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Hacker/thief takes advantage of error. Media/regulator/litigant causes company and CEO to publicly pay for the failure.
In response to this repeating corporate nightmare, companies have stepped up their ability to try and police preventable errors. 73% of companies surveyed by Kroll have cyber security policies and procedures, and 74% (76% last year) have already implemented employee training and whistleblower programs. A mentality of user distrust is becoming the norm in IT Security departments. We’ve heard more than one IT manager refer to employees as “the enemy,” noting that “computers don’t commit crimes, people do!”
Yet, the number of data breaches has not slowed down.
Does the continued occurrence of data breaches mean that security-related training, policies, and protocols do not work? No – it means that these elements are not enough when implemented in a standalone way. The key to leveraging their benefits more fully is to make information security part of employee workflows.
An approach that Kroll has found to be effective is to determine an overall risk rating (ORR) for processes that touch key data. Start with a security review that focuses on how employees work and think. This is not an audit. Indeed, 80% of all respondents to Kroll’s survey are already engaging in security audits. An audit reviews existing controls at one point in time.
This approach begins by understanding what must be secured: What do you have worth protecting? Who needs to access it and from where? Why does the current process pose a risk? What is the probability of the risk, and what is the impact to the business if the risk is realized? What is the cost of mitigating the risk?
Consider this scenario: ABC Company relies on an outside sales team for revenue. Salespeople need access to customer data. Each salesperson uses a company-provided laptop daily for email, calendar, document drafting, and social media. Over time, that laptop is full of old data, poorly updated, rarely backed up, and often used for personal as well as work activity. When it gets lost, stolen, or hacked, a breach occurs.
New scenario: Each salesperson has a tablet with paid cellular access. The customer data and forms are stored in a document management system in the cloud, and never on the tablet. The tablet has mobile device management software that blocks all browsing. If lost, the device is encrypted and can be remotely wiped. No local storage, no vampire data or data hoarding. No “drive-by” infection. Security improves because it is now part of the workflow.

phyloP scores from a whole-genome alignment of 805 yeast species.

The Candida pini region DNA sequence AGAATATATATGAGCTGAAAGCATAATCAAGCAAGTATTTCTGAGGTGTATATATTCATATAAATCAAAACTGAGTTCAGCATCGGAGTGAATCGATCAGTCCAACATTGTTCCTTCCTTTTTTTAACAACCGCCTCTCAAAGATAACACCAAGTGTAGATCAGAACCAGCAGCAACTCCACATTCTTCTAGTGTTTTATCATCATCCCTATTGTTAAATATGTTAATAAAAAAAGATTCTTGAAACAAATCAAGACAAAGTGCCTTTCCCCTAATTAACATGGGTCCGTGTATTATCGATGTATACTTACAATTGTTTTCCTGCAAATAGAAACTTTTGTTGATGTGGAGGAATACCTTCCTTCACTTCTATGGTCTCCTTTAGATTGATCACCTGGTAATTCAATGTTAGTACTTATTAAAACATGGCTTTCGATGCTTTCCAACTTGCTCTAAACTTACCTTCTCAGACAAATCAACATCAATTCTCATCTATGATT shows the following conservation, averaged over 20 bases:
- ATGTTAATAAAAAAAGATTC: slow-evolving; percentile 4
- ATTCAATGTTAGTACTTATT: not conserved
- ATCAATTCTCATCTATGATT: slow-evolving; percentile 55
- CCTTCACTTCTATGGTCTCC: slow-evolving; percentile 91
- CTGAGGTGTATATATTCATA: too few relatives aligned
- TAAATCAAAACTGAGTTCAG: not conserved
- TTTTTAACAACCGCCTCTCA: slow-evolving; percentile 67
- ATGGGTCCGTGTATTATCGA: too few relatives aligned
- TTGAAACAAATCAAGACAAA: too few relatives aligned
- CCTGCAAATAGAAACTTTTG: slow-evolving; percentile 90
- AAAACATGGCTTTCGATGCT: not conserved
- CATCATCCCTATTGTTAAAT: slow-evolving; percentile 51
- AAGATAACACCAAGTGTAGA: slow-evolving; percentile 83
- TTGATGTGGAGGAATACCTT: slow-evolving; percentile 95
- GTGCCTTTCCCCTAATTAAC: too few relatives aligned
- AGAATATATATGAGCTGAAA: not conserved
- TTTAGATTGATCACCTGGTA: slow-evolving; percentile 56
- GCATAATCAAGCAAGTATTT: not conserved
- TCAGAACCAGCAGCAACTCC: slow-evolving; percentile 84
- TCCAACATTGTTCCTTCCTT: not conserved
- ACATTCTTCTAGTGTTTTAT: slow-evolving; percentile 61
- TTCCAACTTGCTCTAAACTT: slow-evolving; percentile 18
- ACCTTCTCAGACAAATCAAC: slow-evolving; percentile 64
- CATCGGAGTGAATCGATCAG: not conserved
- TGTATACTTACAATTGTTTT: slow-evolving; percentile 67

Workflow-integrated security risk management is a great start. The security rules must be clear. They must be followed by all staff. Everyone is trained and tested on these rules. There must be consequences for noncompliance.
Organizations must also look at information risks within the context of a total security posture. Having a physical control policy is critical. After all, data can be just as easily stolen from a desktop as from a cloud storage device.
Criminals know it’s far easier to trick an employee into making a mistake by using social engineering. Criminals take advantage of goodwill in human nature. Consider the lost key drop. An employee finds a ring of keys on company property with no nametag, but it does have a USB memory device. The employee plugs the USB flash drive into his or her computer, hoping to find information that will help reunite the keys with their owner. The employee unwittingly has installed malware that could devastate the company.
The protection against this is simple – train people, then test their training. A good security training plan is more than just a lecture – it is a running test. Spoof emails and see who responds. Have an outsider try to walk in carrying a pizza.
Management must follow the same rules. Nothing undermines a security protocol more than senior managers who fail to wear a badge, or who use their own equipment and/or have special access rights.
Management also needs to support people when they follow the protocols. Let’s say a CFO really does call an accountant and order an immediate funds transfer, but the accountant refuses to violate the protocol. If the employee is punished, people will be afraid to follow the rules in the future.
Some simple tools can have a big impact. A locked drawer in which to place sensitive information at lunchtime or at the end of the day. A privacy shield to prevent unauthorized viewing of a laptop screen used on an airplane. A dedicated number to call when a question arises. Support security!
By assessing how your employees really work and then using that knowledge to put in place the right rules, tools, and compliance mechanisms, you can make your people a part of your security solutions – both cyber and physical – and by doing so, they can become your greatest security asset.